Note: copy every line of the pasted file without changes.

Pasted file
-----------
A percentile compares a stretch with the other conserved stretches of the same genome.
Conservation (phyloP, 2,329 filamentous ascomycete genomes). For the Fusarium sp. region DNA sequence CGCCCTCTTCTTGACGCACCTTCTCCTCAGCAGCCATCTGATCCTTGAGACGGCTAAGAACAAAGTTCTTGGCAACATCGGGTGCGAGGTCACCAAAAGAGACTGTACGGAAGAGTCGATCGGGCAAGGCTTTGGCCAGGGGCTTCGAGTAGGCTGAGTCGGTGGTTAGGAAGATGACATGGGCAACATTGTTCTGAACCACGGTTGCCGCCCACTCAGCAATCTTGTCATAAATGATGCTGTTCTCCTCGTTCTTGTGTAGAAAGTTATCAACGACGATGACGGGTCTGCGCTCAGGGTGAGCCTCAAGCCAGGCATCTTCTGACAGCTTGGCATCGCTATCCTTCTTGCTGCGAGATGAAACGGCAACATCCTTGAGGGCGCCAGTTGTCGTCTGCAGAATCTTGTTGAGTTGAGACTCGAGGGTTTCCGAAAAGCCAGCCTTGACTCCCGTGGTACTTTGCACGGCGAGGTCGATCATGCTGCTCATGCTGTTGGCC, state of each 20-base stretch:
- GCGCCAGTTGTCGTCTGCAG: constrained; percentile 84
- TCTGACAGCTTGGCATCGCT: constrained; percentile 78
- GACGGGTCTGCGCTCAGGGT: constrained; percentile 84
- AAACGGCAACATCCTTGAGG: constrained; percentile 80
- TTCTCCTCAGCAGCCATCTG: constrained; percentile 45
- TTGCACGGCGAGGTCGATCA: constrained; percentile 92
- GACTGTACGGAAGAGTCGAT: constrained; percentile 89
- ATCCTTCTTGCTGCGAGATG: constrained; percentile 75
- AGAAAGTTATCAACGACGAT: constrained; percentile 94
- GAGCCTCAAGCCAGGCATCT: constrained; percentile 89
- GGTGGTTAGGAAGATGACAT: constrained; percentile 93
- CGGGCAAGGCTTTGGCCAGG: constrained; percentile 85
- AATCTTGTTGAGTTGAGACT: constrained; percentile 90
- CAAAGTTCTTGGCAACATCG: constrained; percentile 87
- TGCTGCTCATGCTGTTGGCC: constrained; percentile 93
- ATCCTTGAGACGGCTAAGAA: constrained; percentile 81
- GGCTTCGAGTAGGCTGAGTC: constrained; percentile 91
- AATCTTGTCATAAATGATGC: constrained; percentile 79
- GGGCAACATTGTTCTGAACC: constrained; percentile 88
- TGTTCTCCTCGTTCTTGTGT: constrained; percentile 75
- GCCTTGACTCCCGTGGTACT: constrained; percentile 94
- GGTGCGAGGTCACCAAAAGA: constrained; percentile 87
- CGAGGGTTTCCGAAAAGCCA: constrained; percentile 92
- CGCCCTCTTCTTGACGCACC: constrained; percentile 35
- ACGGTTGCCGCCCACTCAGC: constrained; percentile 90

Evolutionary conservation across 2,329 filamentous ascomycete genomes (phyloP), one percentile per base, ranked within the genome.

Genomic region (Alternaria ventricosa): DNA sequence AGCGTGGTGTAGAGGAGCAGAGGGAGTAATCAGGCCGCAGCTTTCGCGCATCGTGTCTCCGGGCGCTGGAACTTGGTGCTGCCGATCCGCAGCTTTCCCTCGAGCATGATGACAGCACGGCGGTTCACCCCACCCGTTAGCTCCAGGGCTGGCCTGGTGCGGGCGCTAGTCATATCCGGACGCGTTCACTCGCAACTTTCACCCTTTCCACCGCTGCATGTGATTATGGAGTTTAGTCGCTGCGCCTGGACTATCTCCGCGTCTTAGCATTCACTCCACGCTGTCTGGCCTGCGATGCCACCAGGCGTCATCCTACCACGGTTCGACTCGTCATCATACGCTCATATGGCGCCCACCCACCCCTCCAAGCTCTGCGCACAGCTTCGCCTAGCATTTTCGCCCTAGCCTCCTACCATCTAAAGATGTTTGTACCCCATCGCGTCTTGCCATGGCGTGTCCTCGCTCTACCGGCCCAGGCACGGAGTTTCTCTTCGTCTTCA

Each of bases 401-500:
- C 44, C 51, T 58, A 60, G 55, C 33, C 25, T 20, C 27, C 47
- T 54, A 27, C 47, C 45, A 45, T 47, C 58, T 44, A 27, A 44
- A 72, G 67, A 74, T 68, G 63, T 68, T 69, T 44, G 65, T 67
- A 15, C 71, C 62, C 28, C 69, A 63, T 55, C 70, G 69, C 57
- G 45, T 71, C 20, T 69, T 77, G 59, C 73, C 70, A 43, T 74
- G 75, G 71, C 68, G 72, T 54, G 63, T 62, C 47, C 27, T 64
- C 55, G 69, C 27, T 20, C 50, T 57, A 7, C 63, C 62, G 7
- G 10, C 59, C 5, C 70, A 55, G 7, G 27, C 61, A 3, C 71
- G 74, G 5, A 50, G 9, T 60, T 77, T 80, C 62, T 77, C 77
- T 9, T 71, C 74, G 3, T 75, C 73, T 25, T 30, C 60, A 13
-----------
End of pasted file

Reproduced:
A percentile compares a stretch with the other conserved stretches of the same genome.
Conservation (phyloP, 2,329 filamentous ascomycete genomes). For the Fusarium sp. region DNA sequence CGCCCTCTTCTTGACGCACCTTCTCCTCAGCAGCCATCTGATCCTTGAGACGGCTAAGAACAAAGTTCTTGGCAACATCGGGTGCGAGGTCACCAAAAGAGACTGTACGGAAGAGTCGATCGGGCAAGGCTTTGGCCAGGGGCTTCGAGTAGGCTGAGTCGGTGGTTAGGAAGATGACATGGGCAACATTGTTCTGAACCACGGTTGCCGCCCACTCAGCAATCTTGTCATAAATGATGCTGTTCTCCTCGTTCTTGTGTAGAAAGTTATCAACGACGATGACGGGTCTGCGCTCAGGGTGAGCCTCAAGCCAGGCATCTTCTGACAGCTTGGCATCGCTATCCTTCTTGCTGCGAGATGAAACGGCAACATCCTTGAGGGCGCCAGTTGTCGTCTGCAGAATCTTGTTGAGTTGAGACTCGAGGGTTTCCGAAAAGCCAGCCTTGACTCCCGTGGTACTTTGCACGGCGAGGTCGATCATGCTGCTCATGCTGTTGGCC, state of each 20-base stretch:
- GCGCCAGTTGTCGTCTGCAG: constrained; percentile 84
- TCTGACAGCTTGGCATCGCT: constrained; percentile 78
- GACGGGTCTGCGCTCAGGGT: constrained; percentile 84
- AAACGGCAACATCCTTGAGG: constrained; percentile 80
- TTCTCCTCAGCAGCCATCTG: constrained; percentile 45
- TTGCACGGCGAGGTCGATCA: constrained; percentile 92
- GACTGTACGGAAGAGTCGAT: constrained; percentile 89
- ATCCTTCTTGCTGCGAGATG: constrained; percentile 75
- AGAAAGTTATCAACGACGAT: constrained; percentile 94
- GAGCCTCAAGCCAGGCATCT: constrained; percentile 89
- GGTGGTTAGGAAGATGACAT: constrained; percentile 93
- CGGGCAAGGCTTTGGCCAGG: constrained; percentile 85
- AATCTTGTTGAGTTGAGACT: constrained; percentile 90
- CAAAGTTCTTGGCAACATCG: constrained; percentile 87
- TGCTGCTCATGCTGTTGGCC: constrained; percentile 93
- ATCCTTGAGACGGCTAAGAA: constrained; percentile 81
- GGCTTCGAGTAGGCTGAGTC: constrained; percentile 91
- AATCTTGTCATAAATGATGC: constrained; percentile 79
- GGGCAACATTGTTCTGAACC: constrained; percentile 88
- TGTTCTCCTCGTTCTTGTGT: constrained; percentile 75
- GCCTTGACTCCCGTGGTACT: constrained; percentile 94
- GGTGCGAGGTCACCAAAAGA: constrained; percentile 87
- CGAGGGTTTCCGAAAAGCCA: constrained; percentile 92
- CGCCCTCTTCTTGACGCACC: constrained; percentile 35
- ACGGTTGCCGCCCACTCAGC: constrained; percentile 90

Evolutionary conservation across 2,329 filamentous ascomycete genomes (phyloP), one percentile per base, ranked within the genome.

Genomic region (Alternaria ventricosa): DNA sequence AGCGTGGTGTAGAGGAGCAGAGGGAGTAATCAGGCCGCAGCTTTCGCGCATCGTGTCTCCGGGCGCTGGAACTTGGTGCTGCCGATCCGCAGCTTTCCCTCGAGCATGATGACAGCACGGCGGTTCACCCCACCCGTTAGCTCCAGGGCTGGCCTGGTGCGGGCGCTAGTCATATCCGGACGCGTTCACTCGCAACTTTCACCCTTTCCACCGCTGCATGTGATTATGGAGTTTAGTCGCTGCGCCTGGACTATCTCCGCGTCTTAGCATTCACTCCACGCTGTCTGGCCTGCGATGCCACCAGGCGTCATCCTACCACGGTTCGACTCGTCATCATACGCTCATATGGCGCCCACCCACCCCTCCAAGCTCTGCGCACAGCTTCGCCTAGCATTTTCGCCCTAGCCTCCTACCATCTAAAGATGTTTGTACCCCATCGCGTCTTGCCATGGCGTGTCCTCGCTCTACCGGCCCAGGCACGGAGTTTCTCTTCGTCTTCA

Each of bases 401-500:
- C 44, C 51, T 58, A 60, G 55, C 33, C 25, T 20, C 27, C 47
- T 54, A 27, C 47, C 45, A 45, T 47, C 58, T 44, A 27, A 44
- A 72, G 67, A 74, T 68, G 63, T 68, T 69, T 44, G 65, T 67
- A 15, C 71, C 62, C 28, C 69, A 63, T 55, C 70, G 69, C 57
- G 45, T 71, C 20, T 69, T 77, G 59, C 73, C 70, A 43, T 74
- G 75, G 71, C 68, G 72, T 54, G 63, T 62, C 47, C 27, T 64
- C 55, G 69, C 27, T 20, C 50, T 57, A 7, C 63, C 62, G 7
- G 10, C 59, C 5, C 70, A 55, G 7, G 27, C 61, A 3, C 71
- G 74, G 5, A 50, G 9, T 60, T 77, T 80, C 62, T 77, C 77
- T 9, T 71, C 74, G 3, T 75, C 73, T 25, T 30, C 60, A 13